Few people have heard of it, yet many consider John Blankenbaker's KENBAK-1 to be the first commercial personal computer.

Koss introduced these headphones over 40 years ago, and they remain affordable favorites to this day.

The Less Famous Members of the Atari Gaming Family

Atari's Video Computer System, introduced in the late 1970s, was the most successful of the first wave of 8-bit video games. By the time the dust settled, they had sold over 25 million of the little units. They were never again to match their early success, even though Atari introduced a number of other consoles:

Atari5200 Atari 5200 : The VCS was the pinnacle of Atari’s success in the videogame market. They realized that the old console was beginning to show its age in the early 1980s, and set about designing a replacement. The Atari 5200 was based on technology from the Atari 400 home computer, but it had two fatal flaws: Horrible controllers and incompatibility with their popular VCS titles. It flopped.

Atari7800_1 Atari 7800 : Atari missed the opportunity to dominate the marketplace with the Atari 7800. This unit was affordable, compatible with the huge library of classic titles designed for the VCS, and offered sophisticated games. The system was announced in Spring 1984, just before the takeover of Atari by former Commodore boss Jack Tramiel. The system languished for several years before release, forcing it to compete with Nintendo’s NES and its brilliant game titles.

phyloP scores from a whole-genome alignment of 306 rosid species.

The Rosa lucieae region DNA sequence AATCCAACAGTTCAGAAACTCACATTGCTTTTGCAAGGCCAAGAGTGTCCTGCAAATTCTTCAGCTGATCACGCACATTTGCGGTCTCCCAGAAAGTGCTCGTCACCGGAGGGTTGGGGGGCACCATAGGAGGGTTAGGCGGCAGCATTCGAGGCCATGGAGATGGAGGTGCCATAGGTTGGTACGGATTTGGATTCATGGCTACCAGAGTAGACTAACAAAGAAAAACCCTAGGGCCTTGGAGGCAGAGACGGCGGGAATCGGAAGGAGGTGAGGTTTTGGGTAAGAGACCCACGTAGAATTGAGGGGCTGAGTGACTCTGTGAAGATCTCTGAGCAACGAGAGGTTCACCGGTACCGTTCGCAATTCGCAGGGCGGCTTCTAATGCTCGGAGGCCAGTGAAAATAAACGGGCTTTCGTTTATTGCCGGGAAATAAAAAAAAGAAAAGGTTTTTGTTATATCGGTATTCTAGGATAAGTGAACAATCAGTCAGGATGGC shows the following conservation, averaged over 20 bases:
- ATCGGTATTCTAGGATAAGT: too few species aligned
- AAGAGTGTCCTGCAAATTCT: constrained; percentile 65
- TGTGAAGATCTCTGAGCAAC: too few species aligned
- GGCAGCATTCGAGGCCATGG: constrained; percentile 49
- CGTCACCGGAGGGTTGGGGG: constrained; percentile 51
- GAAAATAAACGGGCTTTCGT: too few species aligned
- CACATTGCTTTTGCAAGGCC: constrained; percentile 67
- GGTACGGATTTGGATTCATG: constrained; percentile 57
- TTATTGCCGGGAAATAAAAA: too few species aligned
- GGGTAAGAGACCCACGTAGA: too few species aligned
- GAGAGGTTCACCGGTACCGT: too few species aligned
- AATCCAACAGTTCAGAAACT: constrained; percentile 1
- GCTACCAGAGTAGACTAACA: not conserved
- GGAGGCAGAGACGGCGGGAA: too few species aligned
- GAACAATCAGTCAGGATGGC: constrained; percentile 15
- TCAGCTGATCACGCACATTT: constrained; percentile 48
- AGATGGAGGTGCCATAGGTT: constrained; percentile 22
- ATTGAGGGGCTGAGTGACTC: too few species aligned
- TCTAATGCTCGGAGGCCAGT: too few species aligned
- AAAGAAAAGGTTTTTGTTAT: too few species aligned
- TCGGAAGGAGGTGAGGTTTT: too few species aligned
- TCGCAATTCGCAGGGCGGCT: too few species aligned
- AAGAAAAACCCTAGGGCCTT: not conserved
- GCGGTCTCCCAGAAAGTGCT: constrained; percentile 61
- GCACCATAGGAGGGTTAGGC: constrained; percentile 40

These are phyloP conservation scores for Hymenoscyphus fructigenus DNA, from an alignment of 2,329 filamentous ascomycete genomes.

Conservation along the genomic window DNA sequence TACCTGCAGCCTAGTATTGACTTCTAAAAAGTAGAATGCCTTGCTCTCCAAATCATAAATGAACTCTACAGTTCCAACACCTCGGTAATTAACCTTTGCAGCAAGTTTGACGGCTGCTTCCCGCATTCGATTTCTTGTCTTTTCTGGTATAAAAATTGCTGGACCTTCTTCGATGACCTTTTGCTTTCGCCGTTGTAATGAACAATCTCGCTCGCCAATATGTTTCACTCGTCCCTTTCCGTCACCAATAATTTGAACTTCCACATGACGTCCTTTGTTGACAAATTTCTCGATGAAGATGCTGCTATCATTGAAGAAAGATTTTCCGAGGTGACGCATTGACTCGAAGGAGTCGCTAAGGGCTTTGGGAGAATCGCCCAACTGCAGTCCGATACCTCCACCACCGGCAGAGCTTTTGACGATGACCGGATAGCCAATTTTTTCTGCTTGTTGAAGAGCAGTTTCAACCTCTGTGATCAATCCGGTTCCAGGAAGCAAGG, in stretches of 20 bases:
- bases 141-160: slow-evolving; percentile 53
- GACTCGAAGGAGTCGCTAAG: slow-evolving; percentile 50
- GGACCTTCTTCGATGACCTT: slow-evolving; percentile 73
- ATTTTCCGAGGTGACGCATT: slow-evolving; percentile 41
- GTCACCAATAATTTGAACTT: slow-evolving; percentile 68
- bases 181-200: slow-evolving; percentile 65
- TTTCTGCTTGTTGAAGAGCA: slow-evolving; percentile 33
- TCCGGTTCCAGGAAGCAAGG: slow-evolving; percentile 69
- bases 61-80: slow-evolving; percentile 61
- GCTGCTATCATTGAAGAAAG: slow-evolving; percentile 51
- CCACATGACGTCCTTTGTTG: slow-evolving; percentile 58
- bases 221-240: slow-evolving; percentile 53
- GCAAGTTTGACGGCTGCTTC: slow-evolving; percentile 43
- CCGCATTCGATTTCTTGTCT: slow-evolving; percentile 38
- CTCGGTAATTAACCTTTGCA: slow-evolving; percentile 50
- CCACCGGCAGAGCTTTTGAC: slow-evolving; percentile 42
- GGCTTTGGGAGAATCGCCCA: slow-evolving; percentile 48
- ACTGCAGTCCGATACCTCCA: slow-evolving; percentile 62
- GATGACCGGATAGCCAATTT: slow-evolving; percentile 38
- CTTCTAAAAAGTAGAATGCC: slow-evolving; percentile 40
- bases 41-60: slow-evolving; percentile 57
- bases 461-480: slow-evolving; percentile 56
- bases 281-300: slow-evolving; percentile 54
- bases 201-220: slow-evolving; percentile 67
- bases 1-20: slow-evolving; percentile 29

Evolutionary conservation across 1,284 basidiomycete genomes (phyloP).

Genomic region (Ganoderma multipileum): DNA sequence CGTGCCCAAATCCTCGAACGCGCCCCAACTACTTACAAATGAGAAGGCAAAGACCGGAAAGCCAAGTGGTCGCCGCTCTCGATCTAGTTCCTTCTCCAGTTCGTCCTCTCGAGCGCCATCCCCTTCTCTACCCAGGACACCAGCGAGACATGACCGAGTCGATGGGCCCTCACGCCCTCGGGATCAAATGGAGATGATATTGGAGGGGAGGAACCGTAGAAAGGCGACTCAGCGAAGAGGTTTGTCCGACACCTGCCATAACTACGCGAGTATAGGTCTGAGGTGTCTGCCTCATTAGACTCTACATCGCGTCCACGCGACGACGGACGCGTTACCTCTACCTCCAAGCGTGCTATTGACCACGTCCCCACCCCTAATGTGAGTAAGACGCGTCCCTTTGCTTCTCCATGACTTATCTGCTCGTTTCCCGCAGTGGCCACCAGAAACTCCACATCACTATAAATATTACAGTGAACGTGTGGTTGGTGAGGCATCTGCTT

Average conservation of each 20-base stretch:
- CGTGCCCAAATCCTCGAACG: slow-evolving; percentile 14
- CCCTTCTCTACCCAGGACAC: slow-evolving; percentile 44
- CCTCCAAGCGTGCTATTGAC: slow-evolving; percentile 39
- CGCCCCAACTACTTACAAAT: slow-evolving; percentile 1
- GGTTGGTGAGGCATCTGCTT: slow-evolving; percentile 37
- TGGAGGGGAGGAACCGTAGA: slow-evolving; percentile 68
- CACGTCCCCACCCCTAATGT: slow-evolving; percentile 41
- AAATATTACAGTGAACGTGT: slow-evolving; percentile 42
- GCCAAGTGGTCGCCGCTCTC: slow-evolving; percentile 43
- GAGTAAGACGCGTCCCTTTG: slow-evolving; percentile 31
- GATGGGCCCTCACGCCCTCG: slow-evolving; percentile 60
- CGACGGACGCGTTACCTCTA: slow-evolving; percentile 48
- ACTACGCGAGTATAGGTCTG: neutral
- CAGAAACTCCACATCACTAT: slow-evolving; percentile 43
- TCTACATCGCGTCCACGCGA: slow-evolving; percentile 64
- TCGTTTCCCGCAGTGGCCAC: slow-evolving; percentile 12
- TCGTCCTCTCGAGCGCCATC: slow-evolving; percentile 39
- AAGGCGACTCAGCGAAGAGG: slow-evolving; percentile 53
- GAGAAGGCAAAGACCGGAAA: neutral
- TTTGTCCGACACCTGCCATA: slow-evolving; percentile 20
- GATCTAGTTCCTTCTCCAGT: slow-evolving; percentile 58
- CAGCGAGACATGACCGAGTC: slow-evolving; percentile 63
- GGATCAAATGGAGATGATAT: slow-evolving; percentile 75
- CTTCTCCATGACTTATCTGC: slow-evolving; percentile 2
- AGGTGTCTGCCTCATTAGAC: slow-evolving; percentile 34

Atarijaguar_1 Atari Jaguar :  The 64-bit Jaguar was introduced in 1993. Atari’s last console was designed to compete with the SEGA Genesis and Sony PlayStation. Although it was touted as a 64-bit system, it was powered by a 16-bit Motorola 68000. The Tom (32/64-bit) & Jerry (32 bit) custom chips provided graphics and signal processing. Developers found the platform challenging to program, with less-than-complete developer tools that delayed releases and hampered quality. To their credit, Atari was able to line up a reasonable number of third-party developers, but the system failed to inspire public demand and faded into history.

The company also introduced the Lynx handheld in the late 1980s, and I mentioned it here a few months ago.

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